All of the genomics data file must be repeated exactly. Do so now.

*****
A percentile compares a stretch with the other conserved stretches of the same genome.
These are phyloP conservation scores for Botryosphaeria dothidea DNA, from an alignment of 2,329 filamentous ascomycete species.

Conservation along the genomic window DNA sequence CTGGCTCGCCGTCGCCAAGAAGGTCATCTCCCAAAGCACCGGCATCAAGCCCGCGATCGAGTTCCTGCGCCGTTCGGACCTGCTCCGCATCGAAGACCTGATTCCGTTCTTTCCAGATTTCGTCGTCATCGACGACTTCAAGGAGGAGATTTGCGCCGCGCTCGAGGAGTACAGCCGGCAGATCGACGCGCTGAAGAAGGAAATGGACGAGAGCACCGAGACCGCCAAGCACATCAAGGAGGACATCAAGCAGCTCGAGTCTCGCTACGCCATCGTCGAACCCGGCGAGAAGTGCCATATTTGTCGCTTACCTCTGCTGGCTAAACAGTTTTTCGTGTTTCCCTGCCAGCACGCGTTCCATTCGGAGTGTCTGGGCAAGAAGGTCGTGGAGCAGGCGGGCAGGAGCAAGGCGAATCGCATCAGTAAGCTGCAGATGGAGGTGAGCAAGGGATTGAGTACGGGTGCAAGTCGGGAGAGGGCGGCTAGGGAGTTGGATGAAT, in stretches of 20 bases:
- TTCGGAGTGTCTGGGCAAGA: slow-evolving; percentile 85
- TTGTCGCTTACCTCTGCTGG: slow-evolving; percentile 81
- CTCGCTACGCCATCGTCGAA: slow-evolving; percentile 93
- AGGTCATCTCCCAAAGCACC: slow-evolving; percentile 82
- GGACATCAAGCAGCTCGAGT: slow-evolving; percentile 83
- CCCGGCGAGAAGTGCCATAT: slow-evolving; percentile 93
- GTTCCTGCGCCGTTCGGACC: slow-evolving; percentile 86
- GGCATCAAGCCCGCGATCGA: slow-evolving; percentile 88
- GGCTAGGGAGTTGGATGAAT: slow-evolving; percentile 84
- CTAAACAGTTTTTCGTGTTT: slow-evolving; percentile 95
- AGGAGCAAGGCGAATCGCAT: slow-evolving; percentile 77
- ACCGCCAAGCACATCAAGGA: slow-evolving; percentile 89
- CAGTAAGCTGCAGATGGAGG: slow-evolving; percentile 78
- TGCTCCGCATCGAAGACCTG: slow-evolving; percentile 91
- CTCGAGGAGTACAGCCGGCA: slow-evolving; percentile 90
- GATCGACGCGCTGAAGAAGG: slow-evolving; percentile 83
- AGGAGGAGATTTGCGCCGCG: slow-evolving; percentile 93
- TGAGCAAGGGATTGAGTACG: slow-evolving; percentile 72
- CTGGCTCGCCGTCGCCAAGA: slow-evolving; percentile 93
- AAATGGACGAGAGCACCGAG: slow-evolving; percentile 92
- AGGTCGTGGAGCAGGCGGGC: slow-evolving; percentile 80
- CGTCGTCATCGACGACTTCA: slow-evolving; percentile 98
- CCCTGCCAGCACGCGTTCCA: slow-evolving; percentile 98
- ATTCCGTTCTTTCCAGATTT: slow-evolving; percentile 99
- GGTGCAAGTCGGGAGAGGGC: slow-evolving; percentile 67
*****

A percentile compares a stretch with the other conserved stretches of the same genome.
These are phyloP conservation scores for Botryosphaeria dothidea DNA, from an alignment of 2,329 filamentous ascomycete species.

Conservation along the genomic window DNA sequence CTGGCTCGCCGTCGCCAAGAAGGTCATCTCCCAAAGCACCGGCATCAAGCCCGCGATCGAGTTCCTGCGCCGTTCGGACCTGCTCCGCATCGAAGACCTGATTCCGTTCTTTCCAGATTTCGTCGTCATCGACGACTTCAAGGAGGAGATTTGCGCCGCGCTCGAGGAGTACAGCCGGCAGATCGACGCGCTGAAGAAGGAAATGGACGAGAGCACCGAGACCGCCAAGCACATCAAGGAGGACATCAAGCAGCTCGAGTCTCGCTACGCCATCGTCGAACCCGGCGAGAAGTGCCATATTTGTCGCTTACCTCTGCTGGCTAAACAGTTTTTCGTGTTTCCCTGCCAGCACGCGTTCCATTCGGAGTGTCTGGGCAAGAAGGTCGTGGAGCAGGCGGGCAGGAGCAAGGCGAATCGCATCAGTAAGCTGCAGATGGAGGTGAGCAAGGGATTGAGTACGGGTGCAAGTCGGGAGAGGGCGGCTAGGGAGTTGGATGAAT, in stretches of 20 bases:
- TTCGGAGTGTCTGGGCAAGA: slow-evolving; percentile 85
- TTGTCGCTTACCTCTGCTGG: slow-evolving; percentile 81
- CTCGCTACGCCATCGTCGAA: slow-evolving; percentile 93
- AGGTCATCTCCCAAAGCACC: slow-evolving; percentile 82
- GGACATCAAGCAGCTCGAGT: slow-evolving; percentile 83
- CCCGGCGAGAAGTGCCATAT: slow-evolving; percentile 93
- GTTCCTGCGCCGTTCGGACC: slow-evolving; percentile 86
- GGCATCAAGCCCGCGATCGA: slow-evolving; percentile 88
- GGCTAGGGAGTTGGATGAAT: slow-evolving; percentile 84
- CTAAACAGTTTTTCGTGTTT: slow-evolving; percentile 95
- AGGAGCAAGGCGAATCGCAT: slow-evolving; percentile 77
- ACCGCCAAGCACATCAAGGA: slow-evolving; percentile 89
- CAGTAAGCTGCAGATGGAGG: slow-evolving; percentile 78
- TGCTCCGCATCGAAGACCTG: slow-evolving; percentile 91
- CTCGAGGAGTACAGCCGGCA: slow-evolving; percentile 90
- GATCGACGCGCTGAAGAAGG: slow-evolving; percentile 83
- AGGAGGAGATTTGCGCCGCG: slow-evolving; percentile 93
- TGAGCAAGGGATTGAGTACG: slow-evolving; percentile 72
- CTGGCTCGCCGTCGCCAAGA: slow-evolving; percentile 93
- AAATGGACGAGAGCACCGAG: slow-evolving; percentile 92
- AGGTCGTGGAGCAGGCGGGC: slow-evolving; percentile 80
- CGTCGTCATCGACGACTTCA: slow-evolving; percentile 98
- CCCTGCCAGCACGCGTTCCA: slow-evolving; percentile 98
- ATTCCGTTCTTTCCAGATTT: slow-evolving; percentile 99
- GGTGCAAGTCGGGAGAGGGC: slow-evolving; percentile 67